Raw, direct, powerful, alt-rock, written with no frills and played with pure passion - the kind of energy that can only come from three old friends with sheer determination and "no plan B”.
Meet Fangclub - a Dublin-based trio who formed in the neighbouring, remote coastal town of Rush when they were teenagers. Between dropping out of college for those early jam sessions and now, they’ve signed with major Universal imprint Vertigo Records, released two acclaimed EPs, toured with the likes of Twin Atlantic and won over a dedicated legion of fans.
Formed of singer and guitarist Steven King, drummer Dara Coleman and bassist Kevin Keane, Fangclub have been lauded by Kerrang for their "explosively catchy tunes", while Punktastic have deemed them "destined for mainstream success". With their self-titled debut album due in August and a packed summer of touring, this is one club that's only going to grow and grow in strength and number.
"I had watched this documentary about tribes, and there was this one that would tattoo themselves with fang symbols," says King says of the origin of their name. "That idea just really lent itself to what we were trying to do. I was in a cafe and drew it out with the fang logo on a napkin, now it's plastered all over Dublin. There are guys who have it tattooed on them. It feels like we have our own very tribe now.” "Back in school, we were the only punk-rockers in town - so we kind of gravitated towards each other,” says Steven. Originally united by extreme hairstyles and their love of The Offspring and NOFX, now their self-titled debut album sees them step out of their own 'little bubble' and onto the world stage. No gimmicks, just rock.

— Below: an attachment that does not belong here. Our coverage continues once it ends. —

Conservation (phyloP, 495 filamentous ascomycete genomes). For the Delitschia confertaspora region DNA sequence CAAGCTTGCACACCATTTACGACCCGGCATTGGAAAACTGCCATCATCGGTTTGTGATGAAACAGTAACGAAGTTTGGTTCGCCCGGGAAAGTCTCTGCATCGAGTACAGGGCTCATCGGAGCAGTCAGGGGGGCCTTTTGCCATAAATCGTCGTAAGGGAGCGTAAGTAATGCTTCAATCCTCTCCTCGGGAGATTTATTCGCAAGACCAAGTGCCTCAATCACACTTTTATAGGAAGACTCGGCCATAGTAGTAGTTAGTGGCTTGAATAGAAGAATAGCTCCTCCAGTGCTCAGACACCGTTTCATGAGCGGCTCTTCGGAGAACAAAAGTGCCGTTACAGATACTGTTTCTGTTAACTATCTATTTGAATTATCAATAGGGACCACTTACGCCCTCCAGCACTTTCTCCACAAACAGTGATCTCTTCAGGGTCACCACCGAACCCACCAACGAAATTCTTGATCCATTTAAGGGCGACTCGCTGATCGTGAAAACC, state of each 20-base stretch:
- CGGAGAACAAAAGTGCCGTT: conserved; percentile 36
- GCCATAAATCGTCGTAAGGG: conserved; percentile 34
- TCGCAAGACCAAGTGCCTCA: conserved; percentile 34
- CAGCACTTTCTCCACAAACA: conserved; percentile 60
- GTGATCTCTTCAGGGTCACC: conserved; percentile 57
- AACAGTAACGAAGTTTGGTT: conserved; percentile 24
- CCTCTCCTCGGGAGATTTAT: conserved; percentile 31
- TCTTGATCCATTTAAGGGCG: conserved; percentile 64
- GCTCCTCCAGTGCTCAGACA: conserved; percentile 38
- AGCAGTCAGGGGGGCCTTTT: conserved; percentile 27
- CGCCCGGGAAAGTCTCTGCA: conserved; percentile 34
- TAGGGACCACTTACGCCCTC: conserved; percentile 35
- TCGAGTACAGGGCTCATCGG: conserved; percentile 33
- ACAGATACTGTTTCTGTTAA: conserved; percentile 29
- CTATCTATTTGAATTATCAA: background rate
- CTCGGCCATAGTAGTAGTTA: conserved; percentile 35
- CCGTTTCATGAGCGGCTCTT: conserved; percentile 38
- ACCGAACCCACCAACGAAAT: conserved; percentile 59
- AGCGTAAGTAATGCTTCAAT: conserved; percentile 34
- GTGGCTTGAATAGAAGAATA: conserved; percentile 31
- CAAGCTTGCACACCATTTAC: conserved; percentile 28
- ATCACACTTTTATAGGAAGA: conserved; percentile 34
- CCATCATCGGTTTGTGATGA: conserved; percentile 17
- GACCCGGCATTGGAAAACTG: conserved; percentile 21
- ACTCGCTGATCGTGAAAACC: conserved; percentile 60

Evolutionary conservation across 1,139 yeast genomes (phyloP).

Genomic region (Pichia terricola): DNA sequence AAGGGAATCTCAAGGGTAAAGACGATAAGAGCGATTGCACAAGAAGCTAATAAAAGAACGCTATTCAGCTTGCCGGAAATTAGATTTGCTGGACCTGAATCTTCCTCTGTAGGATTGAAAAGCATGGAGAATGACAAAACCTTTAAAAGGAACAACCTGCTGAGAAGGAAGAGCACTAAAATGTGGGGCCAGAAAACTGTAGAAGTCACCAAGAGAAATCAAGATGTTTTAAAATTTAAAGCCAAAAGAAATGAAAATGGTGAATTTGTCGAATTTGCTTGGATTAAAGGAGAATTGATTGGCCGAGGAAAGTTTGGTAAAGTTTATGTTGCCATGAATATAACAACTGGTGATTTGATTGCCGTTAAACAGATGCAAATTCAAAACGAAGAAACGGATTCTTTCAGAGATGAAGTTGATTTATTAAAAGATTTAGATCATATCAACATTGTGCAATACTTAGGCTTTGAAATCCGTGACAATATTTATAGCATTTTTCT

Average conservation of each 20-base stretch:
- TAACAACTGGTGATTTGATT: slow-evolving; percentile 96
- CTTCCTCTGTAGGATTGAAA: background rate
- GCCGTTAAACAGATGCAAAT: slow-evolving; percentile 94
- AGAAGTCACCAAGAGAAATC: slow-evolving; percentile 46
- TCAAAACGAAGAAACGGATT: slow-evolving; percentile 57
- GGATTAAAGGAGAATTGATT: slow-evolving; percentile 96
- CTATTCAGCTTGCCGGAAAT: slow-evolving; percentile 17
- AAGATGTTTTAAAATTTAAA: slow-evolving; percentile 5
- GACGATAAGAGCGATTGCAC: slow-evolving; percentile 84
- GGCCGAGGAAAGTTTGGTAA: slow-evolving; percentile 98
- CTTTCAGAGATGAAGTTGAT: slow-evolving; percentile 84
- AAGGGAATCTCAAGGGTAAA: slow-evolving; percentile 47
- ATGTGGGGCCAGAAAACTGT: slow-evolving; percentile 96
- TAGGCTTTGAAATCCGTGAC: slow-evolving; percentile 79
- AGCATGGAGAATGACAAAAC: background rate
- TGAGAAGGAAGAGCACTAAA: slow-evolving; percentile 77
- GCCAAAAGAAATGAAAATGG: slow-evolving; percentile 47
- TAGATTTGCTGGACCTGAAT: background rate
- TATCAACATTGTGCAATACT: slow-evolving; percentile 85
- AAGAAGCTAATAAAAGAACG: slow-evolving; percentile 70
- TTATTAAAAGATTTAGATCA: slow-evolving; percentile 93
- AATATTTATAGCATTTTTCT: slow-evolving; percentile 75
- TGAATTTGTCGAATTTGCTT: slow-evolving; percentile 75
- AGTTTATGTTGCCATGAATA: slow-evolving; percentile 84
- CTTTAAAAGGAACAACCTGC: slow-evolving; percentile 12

Openers 'Bullet Head' and 'Role Models' kickstart the thread of noise driven by melody, with the breakneck desert-rock ferocity of Queens Of The Stone met by the inescapable hooks of Weezer. ‘Lightning' and 'Dreamcatcher' take the paranoid math-rock that Biffy Clyro chase and pack it with a Seattle-sized chorus - culminating in tracks like the feral rush of 'Common Ground' and the pure grunge nihilism of ‘Best Fake Friends' that destine this band for arenas.
The Fangclub sound may be huge, but their attitude and manifesto remain ultimately human. The brimstone of 'Bad Words' and 'Loner' simmer all the more with King's lyrics riddled with self- doubt and boredom, speaking for a generation that could do anything, if only they had something to do. He bares his soul throughout the record, never more so than on the yearning vulnerability of 'Animal Skin' - that timeless tale of a relationship "bleeding me out, letting you in.”
"Bands shouldn't be too far removed." Says Coleman. "Like, how can you connect with those old-school hair metal bands on the stage swinging their hips and shit? Keep it real.”
From skipping college to the major leagues, 2018 will be the year where these three friends take on the world. Join the Fangclub - that tribe of the geeks and the outsiders, the only punks in town.